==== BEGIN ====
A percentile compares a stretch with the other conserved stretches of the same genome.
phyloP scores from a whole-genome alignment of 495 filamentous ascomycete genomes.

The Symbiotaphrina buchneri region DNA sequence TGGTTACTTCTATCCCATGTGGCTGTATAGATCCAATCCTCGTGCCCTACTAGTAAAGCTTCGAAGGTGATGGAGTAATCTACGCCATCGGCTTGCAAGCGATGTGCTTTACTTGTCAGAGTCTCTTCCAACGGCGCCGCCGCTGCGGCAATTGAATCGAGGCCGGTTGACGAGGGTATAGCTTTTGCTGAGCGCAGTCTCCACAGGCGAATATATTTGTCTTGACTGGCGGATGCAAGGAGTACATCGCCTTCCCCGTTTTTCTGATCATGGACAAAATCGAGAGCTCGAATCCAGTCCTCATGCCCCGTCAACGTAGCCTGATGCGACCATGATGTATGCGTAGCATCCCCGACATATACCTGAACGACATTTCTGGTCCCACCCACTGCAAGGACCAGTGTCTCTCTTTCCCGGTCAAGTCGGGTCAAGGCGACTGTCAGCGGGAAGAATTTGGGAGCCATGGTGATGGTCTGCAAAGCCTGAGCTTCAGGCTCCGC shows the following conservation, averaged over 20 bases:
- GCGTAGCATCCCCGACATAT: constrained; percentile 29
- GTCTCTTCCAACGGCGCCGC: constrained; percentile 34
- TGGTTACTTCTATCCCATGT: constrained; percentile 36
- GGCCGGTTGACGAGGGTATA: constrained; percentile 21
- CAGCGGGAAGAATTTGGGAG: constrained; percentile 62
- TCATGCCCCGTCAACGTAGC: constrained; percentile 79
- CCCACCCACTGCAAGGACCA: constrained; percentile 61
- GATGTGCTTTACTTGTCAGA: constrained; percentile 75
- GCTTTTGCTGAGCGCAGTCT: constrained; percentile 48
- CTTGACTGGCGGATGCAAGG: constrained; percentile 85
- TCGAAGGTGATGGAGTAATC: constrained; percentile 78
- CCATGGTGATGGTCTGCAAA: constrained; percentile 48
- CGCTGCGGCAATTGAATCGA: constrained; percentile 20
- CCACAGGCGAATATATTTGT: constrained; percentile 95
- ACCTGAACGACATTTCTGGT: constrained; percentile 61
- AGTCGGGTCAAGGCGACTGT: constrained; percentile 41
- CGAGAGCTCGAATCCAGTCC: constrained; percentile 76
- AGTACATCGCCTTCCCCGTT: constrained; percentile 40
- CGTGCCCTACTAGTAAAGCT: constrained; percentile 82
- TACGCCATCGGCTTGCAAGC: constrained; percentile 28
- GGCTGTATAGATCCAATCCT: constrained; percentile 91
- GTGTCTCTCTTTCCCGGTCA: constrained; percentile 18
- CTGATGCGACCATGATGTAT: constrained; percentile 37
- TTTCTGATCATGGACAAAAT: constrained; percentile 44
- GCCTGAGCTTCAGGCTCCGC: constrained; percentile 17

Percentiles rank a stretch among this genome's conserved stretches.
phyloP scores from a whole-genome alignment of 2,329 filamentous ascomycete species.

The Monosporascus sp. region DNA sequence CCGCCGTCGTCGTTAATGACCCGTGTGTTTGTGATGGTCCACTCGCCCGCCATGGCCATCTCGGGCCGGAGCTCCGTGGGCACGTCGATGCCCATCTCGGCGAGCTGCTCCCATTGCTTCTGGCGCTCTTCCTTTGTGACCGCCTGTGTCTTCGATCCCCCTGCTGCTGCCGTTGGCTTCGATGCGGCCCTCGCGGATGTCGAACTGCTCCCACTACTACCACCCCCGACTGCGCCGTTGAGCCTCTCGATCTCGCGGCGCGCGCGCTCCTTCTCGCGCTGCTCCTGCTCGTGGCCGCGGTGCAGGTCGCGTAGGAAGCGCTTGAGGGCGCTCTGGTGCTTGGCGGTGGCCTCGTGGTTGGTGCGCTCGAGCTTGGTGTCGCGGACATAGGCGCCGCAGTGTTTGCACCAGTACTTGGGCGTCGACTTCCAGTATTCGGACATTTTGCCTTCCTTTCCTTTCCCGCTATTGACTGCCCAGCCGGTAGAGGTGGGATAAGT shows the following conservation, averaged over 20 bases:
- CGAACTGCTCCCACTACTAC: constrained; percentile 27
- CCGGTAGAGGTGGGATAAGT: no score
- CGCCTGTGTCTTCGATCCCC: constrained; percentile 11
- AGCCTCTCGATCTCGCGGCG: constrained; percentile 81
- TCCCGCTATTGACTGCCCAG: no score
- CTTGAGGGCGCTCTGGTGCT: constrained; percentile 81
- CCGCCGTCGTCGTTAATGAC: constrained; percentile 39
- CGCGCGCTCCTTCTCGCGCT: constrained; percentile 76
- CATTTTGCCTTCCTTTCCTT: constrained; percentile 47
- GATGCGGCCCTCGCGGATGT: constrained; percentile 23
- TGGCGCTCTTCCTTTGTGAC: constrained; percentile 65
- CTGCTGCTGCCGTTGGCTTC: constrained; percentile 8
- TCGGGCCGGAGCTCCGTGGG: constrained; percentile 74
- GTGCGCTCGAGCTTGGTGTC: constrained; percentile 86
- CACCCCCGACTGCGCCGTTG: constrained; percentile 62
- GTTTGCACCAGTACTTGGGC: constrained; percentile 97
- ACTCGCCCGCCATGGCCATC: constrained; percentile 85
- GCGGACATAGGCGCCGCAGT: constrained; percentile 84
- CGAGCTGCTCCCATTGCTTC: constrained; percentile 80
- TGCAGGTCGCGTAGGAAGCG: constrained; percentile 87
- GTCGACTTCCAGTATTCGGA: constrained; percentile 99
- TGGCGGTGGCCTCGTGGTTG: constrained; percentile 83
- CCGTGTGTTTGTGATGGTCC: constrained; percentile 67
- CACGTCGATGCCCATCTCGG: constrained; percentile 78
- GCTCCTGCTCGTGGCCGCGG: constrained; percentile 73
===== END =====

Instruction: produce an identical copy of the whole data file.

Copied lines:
A percentile compares a stretch with the other conserved stretches of the same genome.
phyloP scores from a whole-genome alignment of 495 filamentous ascomycete genomes.

The Symbiotaphrina buchneri region DNA sequence TGGTTACTTCTATCCCATGTGGCTGTATAGATCCAATCCTCGTGCCCTACTAGTAAAGCTTCGAAGGTGATGGAGTAATCTACGCCATCGGCTTGCAAGCGATGTGCTTTACTTGTCAGAGTCTCTTCCAACGGCGCCGCCGCTGCGGCAATTGAATCGAGGCCGGTTGACGAGGGTATAGCTTTTGCTGAGCGCAGTCTCCACAGGCGAATATATTTGTCTTGACTGGCGGATGCAAGGAGTACATCGCCTTCCCCGTTTTTCTGATCATGGACAAAATCGAGAGCTCGAATCCAGTCCTCATGCCCCGTCAACGTAGCCTGATGCGACCATGATGTATGCGTAGCATCCCCGACATATACCTGAACGACATTTCTGGTCCCACCCACTGCAAGGACCAGTGTCTCTCTTTCCCGGTCAAGTCGGGTCAAGGCGACTGTCAGCGGGAAGAATTTGGGAGCCATGGTGATGGTCTGCAAAGCCTGAGCTTCAGGCTCCGC shows the following conservation, averaged over 20 bases:
- GCGTAGCATCCCCGACATAT: constrained; percentile 29
- GTCTCTTCCAACGGCGCCGC: constrained; percentile 34
- TGGTTACTTCTATCCCATGT: constrained; percentile 36
- GGCCGGTTGACGAGGGTATA: constrained; percentile 21
- CAGCGGGAAGAATTTGGGAG: constrained; percentile 62
- TCATGCCCCGTCAACGTAGC: constrained; percentile 79
- CCCACCCACTGCAAGGACCA: constrained; percentile 61
- GATGTGCTTTACTTGTCAGA: constrained; percentile 75
- GCTTTTGCTGAGCGCAGTCT: constrained; percentile 48
- CTTGACTGGCGGATGCAAGG: constrained; percentile 85
- TCGAAGGTGATGGAGTAATC: constrained; percentile 78
- CCATGGTGATGGTCTGCAAA: constrained; percentile 48
- CGCTGCGGCAATTGAATCGA: constrained; percentile 20
- CCACAGGCGAATATATTTGT: constrained; percentile 95
- ACCTGAACGACATTTCTGGT: constrained; percentile 61
- AGTCGGGTCAAGGCGACTGT: constrained; percentile 41
- CGAGAGCTCGAATCCAGTCC: constrained; percentile 76
- AGTACATCGCCTTCCCCGTT: constrained; percentile 40
- CGTGCCCTACTAGTAAAGCT: constrained; percentile 82
- TACGCCATCGGCTTGCAAGC: constrained; percentile 28
- GGCTGTATAGATCCAATCCT: constrained; percentile 91
- GTGTCTCTCTTTCCCGGTCA: constrained; percentile 18
- CTGATGCGACCATGATGTAT: constrained; percentile 37
- TTTCTGATCATGGACAAAAT: constrained; percentile 44
- GCCTGAGCTTCAGGCTCCGC: constrained; percentile 17

Percentiles rank a stretch among this genome's conserved stretches.
phyloP scores from a whole-genome alignment of 2,329 filamentous ascomycete species.

The Monosporascus sp. region DNA sequence CCGCCGTCGTCGTTAATGACCCGTGTGTTTGTGATGGTCCACTCGCCCGCCATGGCCATCTCGGGCCGGAGCTCCGTGGGCACGTCGATGCCCATCTCGGCGAGCTGCTCCCATTGCTTCTGGCGCTCTTCCTTTGTGACCGCCTGTGTCTTCGATCCCCCTGCTGCTGCCGTTGGCTTCGATGCGGCCCTCGCGGATGTCGAACTGCTCCCACTACTACCACCCCCGACTGCGCCGTTGAGCCTCTCGATCTCGCGGCGCGCGCGCTCCTTCTCGCGCTGCTCCTGCTCGTGGCCGCGGTGCAGGTCGCGTAGGAAGCGCTTGAGGGCGCTCTGGTGCTTGGCGGTGGCCTCGTGGTTGGTGCGCTCGAGCTTGGTGTCGCGGACATAGGCGCCGCAGTGTTTGCACCAGTACTTGGGCGTCGACTTCCAGTATTCGGACATTTTGCCTTCCTTTCCTTTCCCGCTATTGACTGCCCAGCCGGTAGAGGTGGGATAAGT shows the following conservation, averaged over 20 bases:
- CGAACTGCTCCCACTACTAC: constrained; percentile 27
- CCGGTAGAGGTGGGATAAGT: no score
- CGCCTGTGTCTTCGATCCCC: constrained; percentile 11
- AGCCTCTCGATCTCGCGGCG: constrained; percentile 81
- TCCCGCTATTGACTGCCCAG: no score
- CTTGAGGGCGCTCTGGTGCT: constrained; percentile 81
- CCGCCGTCGTCGTTAATGAC: constrained; percentile 39
- CGCGCGCTCCTTCTCGCGCT: constrained; percentile 76
- CATTTTGCCTTCCTTTCCTT: constrained; percentile 47
- GATGCGGCCCTCGCGGATGT: constrained; percentile 23
- TGGCGCTCTTCCTTTGTGAC: constrained; percentile 65
- CTGCTGCTGCCGTTGGCTTC: constrained; percentile 8
- TCGGGCCGGAGCTCCGTGGG: constrained; percentile 74
- GTGCGCTCGAGCTTGGTGTC: constrained; percentile 86
- CACCCCCGACTGCGCCGTTG: constrained; percentile 62
- GTTTGCACCAGTACTTGGGC: constrained; percentile 97
- ACTCGCCCGCCATGGCCATC: constrained; percentile 85
- GCGGACATAGGCGCCGCAGT: constrained; percentile 84
- CGAGCTGCTCCCATTGCTTC: constrained; percentile 80
- TGCAGGTCGCGTAGGAAGCG: constrained; percentile 87
- GTCGACTTCCAGTATTCGGA: constrained; percentile 99
- TGGCGGTGGCCTCGTGGTTG: constrained; percentile 83
- CCGTGTGTTTGTGATGGTCC: constrained; percentile 67
- CACGTCGATGCCCATCTCGG: constrained; percentile 78
- GCTCCTGCTCGTGGCCGCGG: constrained; percentile 73